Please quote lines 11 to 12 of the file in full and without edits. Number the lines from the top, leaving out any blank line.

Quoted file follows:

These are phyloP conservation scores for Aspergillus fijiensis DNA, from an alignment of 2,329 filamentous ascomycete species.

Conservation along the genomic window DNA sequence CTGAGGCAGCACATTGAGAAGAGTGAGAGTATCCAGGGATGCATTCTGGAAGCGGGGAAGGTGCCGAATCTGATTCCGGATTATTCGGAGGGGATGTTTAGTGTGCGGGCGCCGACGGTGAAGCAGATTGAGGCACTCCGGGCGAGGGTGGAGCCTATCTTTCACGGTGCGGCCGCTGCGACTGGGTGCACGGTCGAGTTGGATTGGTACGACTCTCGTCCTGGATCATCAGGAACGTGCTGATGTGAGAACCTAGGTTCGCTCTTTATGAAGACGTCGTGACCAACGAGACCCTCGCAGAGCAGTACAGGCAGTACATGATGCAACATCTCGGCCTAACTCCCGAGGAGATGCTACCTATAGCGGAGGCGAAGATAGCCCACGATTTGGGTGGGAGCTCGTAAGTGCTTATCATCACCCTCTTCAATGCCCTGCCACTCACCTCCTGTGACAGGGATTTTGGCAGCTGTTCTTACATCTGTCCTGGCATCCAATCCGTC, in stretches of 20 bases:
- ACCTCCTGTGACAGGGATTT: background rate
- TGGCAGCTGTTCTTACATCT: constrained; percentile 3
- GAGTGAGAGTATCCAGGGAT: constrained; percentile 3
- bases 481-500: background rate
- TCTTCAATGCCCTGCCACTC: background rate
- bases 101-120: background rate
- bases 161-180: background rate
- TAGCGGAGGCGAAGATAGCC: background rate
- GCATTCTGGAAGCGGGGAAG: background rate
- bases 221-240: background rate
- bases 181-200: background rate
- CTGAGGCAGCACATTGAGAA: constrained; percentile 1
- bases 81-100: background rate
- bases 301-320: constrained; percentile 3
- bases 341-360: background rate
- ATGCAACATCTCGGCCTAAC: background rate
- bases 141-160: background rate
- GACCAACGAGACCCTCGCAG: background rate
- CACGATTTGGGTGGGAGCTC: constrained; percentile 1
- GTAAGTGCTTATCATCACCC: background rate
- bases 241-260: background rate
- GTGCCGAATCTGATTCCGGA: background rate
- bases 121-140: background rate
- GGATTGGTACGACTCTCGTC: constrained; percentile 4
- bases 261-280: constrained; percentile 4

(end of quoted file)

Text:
- GCATTCTGGAAGCGGGGAAG: background rate
- bases 221-240: background rate